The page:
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Technology Trends: Workplace Collaboration Environments - Executive Leadership Articles

Technology Trends: Workplace Collaboration Environments

Executive Leadership Articles

Technology Trends: Workplace Collaboration Environments

A few years ago, a massively multiplayer online role-playing game called Glitch went offline after just a year of beta testing. The game, which focused on collaboration and exploration rather than combat and warfare, attracted a small but rabid community of fans whose affection seemed to border on love. The developer, a company called Tiny Speck, attempted to return what remained of its funding, but its investors instead encouraged the team to try something else with the intellectual property it had accumulated in launching Glitch. Among this IP was the in-house messaging system that became Slack, a collaborative, multiplatform working environment that reached one million active users in its first two years and earned a one-billion-dollar valuation for the company (now Slack Technologies) in record time.

Like other collaborative project management tools such as Basecamp and its tag-team partner Campfire, Slack allowed selective teamwork within specific groups, with real-time messaging. But something about Slack resonated with its users in a new way, so that many firms, in luring new talent, mentioned that they were using it. Slack wasn’t just conducive to productivity; it was also fun. New features rolled out as quickly as its users could request them, and integration with Google Docs, Dropbox, Trello, GitHub, and Zendesk added native functionality to elevate it beyond email- and IM-like communication. Slack suddenly seemed to stand alone in a niche nobody knew existed.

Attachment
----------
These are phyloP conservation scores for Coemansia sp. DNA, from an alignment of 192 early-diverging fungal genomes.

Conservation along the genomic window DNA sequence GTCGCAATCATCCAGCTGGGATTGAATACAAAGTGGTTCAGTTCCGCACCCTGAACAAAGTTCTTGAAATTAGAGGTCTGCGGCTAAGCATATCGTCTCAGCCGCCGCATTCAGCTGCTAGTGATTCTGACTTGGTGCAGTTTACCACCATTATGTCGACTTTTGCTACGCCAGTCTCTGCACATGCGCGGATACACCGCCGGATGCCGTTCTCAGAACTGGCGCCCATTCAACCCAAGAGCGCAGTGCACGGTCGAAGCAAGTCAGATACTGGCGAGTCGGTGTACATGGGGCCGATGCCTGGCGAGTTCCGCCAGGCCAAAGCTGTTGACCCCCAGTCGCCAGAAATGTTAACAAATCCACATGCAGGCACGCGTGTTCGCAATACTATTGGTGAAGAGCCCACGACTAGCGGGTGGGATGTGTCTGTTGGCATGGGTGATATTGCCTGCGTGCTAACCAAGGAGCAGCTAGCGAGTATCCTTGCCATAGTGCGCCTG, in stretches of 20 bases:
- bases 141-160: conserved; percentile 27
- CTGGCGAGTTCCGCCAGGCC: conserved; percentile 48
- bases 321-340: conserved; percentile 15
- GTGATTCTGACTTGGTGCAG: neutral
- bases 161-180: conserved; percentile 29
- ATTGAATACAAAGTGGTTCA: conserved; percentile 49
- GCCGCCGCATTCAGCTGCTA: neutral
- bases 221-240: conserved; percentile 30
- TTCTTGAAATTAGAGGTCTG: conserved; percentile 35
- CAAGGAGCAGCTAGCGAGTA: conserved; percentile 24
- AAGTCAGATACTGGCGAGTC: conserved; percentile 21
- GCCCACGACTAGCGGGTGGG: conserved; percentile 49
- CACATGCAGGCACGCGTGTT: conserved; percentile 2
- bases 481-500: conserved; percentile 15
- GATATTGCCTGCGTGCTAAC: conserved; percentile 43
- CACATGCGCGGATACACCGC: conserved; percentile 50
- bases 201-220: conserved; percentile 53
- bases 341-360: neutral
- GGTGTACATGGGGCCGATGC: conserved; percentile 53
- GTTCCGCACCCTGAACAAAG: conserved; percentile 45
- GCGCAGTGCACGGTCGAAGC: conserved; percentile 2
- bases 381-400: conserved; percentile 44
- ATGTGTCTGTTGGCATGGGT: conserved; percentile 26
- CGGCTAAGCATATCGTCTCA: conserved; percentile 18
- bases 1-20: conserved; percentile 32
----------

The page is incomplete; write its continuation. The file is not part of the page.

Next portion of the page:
In the past few months, both Facebook and Microsoft have announced launches of their own Slack competition: Facebook Workplace and Microsoft Teams, both in introduction and trial stages. Workplace boasts the advantage of an already familiar environment that users will have little trouble adopting, with functionality that’s already been developed and sharpened over the years within Facebook. Workplace is like a private Facebook with a business-related focus. MS Teams will be part of the Office 365 subscription, which includes integration with Microsoft’s suite of Office products, including Skype, OneNote, and OneDrive. Companies already paying for Office 365 will use Teams for no additional cost, a huge price advantage over the other options.

All three services offer real-time collaboration on work in progress as well as cute messaging features such as stickers and animated GIFs, for those who like a little bit of playfulness in their daily interactions. For many, the appeal is a more relevant stream of daily communication, unlike the old email, which is frequently cluttered with reply-all and send-all missives having nothing to do with large portions of the company. With defined groups, conversations can be limited only to those who need to be in them, and groups can be created on the fly, so breakout chats or private messages can keep the work flowing without cramming everyone else’s in-boxes.

Obvious downsides include reluctant adapters and tech-of-the-month syndrome. Systems like Slack are only as useful as users’ buy-in, and if everyone is not involved, key communication will have to be sent to non-participants via email or some other medium, defeating the purpose of the all-in-one-place environment. Firms who have histories of introducing and then abandoning new tech may see similar feet-dragging, as weary employees are reluctant to invest the time in getting to know a new system they suspect won’t be around for long. For both situations, a gradual roll-out might be in order, with a core team of pilot users (eager volunteers and key decision-makers, for instance) testing it out first, and then gradually letting in the rest of the firm, perhaps one department at a time. The keys to making any environment like this work are commitment for the longer haul, leadership buy-in, and consistent use.

Survey after workplace survey points to the same two culprits when employees talk about obstacles to productivity: email and meetings. These methods of communication are supposed to encourage productivity, not wreck them, and collaborative online systems such as Slack, Facebook Workplace, and Microsoft Teams attempt to address this problem. Although it seems unlikely they will ever fully replace them, they seem to be putting a dent in the situation, and many companies are discovering that the effect is worth exploring.


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